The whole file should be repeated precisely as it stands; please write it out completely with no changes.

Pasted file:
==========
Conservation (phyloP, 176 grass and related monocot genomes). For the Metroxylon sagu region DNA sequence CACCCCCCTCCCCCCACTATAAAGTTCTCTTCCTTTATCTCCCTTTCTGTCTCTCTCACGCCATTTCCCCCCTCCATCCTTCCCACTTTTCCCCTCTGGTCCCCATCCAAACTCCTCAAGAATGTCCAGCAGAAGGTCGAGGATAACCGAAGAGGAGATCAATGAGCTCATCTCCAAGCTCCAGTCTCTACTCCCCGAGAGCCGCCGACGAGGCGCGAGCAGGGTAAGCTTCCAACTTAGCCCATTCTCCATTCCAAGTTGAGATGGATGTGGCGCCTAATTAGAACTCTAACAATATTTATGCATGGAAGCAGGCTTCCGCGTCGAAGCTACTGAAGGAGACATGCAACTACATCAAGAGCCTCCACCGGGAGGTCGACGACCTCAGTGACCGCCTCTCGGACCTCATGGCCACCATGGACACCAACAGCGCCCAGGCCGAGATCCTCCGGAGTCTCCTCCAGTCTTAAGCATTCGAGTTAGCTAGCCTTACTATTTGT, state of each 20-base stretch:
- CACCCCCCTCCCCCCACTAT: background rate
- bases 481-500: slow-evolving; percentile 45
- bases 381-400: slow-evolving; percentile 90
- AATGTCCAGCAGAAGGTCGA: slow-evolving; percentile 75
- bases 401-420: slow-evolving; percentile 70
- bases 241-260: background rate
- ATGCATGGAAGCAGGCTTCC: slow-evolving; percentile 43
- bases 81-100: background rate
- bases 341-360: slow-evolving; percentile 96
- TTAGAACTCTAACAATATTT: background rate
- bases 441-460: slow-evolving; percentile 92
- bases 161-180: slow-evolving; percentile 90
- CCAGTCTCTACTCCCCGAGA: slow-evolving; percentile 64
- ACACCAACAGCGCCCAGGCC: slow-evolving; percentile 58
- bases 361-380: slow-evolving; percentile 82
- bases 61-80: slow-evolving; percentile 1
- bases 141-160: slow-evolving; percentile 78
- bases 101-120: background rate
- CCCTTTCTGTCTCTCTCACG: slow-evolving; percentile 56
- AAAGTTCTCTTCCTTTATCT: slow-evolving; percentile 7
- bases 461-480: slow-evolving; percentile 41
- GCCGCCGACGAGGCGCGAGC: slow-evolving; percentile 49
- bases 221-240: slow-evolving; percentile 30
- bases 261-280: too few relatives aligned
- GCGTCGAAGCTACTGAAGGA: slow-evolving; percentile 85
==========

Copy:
Conservation (phyloP, 176 grass and related monocot genomes). For the Metroxylon sagu region DNA sequence CACCCCCCTCCCCCCACTATAAAGTTCTCTTCCTTTATCTCCCTTTCTGTCTCTCTCACGCCATTTCCCCCCTCCATCCTTCCCACTTTTCCCCTCTGGTCCCCATCCAAACTCCTCAAGAATGTCCAGCAGAAGGTCGAGGATAACCGAAGAGGAGATCAATGAGCTCATCTCCAAGCTCCAGTCTCTACTCCCCGAGAGCCGCCGACGAGGCGCGAGCAGGGTAAGCTTCCAACTTAGCCCATTCTCCATTCCAAGTTGAGATGGATGTGGCGCCTAATTAGAACTCTAACAATATTTATGCATGGAAGCAGGCTTCCGCGTCGAAGCTACTGAAGGAGACATGCAACTACATCAAGAGCCTCCACCGGGAGGTCGACGACCTCAGTGACCGCCTCTCGGACCTCATGGCCACCATGGACACCAACAGCGCCCAGGCCGAGATCCTCCGGAGTCTCCTCCAGTCTTAAGCATTCGAGTTAGCTAGCCTTACTATTTGT, state of each 20-base stretch:
- CACCCCCCTCCCCCCACTAT: background rate
- bases 481-500: slow-evolving; percentile 45
- bases 381-400: slow-evolving; percentile 90
- AATGTCCAGCAGAAGGTCGA: slow-evolving; percentile 75
- bases 401-420: slow-evolving; percentile 70
- bases 241-260: background rate
- ATGCATGGAAGCAGGCTTCC: slow-evolving; percentile 43
- bases 81-100: background rate
- bases 341-360: slow-evolving; percentile 96
- TTAGAACTCTAACAATATTT: background rate
- bases 441-460: slow-evolving; percentile 92
- bases 161-180: slow-evolving; percentile 90
- CCAGTCTCTACTCCCCGAGA: slow-evolving; percentile 64
- ACACCAACAGCGCCCAGGCC: slow-evolving; percentile 58
- bases 361-380: slow-evolving; percentile 82
- bases 61-80: slow-evolving; percentile 1
- bases 141-160: slow-evolving; percentile 78
- bases 101-120: background rate
- CCCTTTCTGTCTCTCTCACG: slow-evolving; percentile 56
- AAAGTTCTCTTCCTTTATCT: slow-evolving; percentile 7
- bases 461-480: slow-evolving; percentile 41
- GCCGCCGACGAGGCGCGAGC: slow-evolving; percentile 49
- bases 221-240: slow-evolving; percentile 30
- bases 261-280: too few relatives aligned
- GCGTCGAAGCTACTGAAGGA: slow-evolving; percentile 85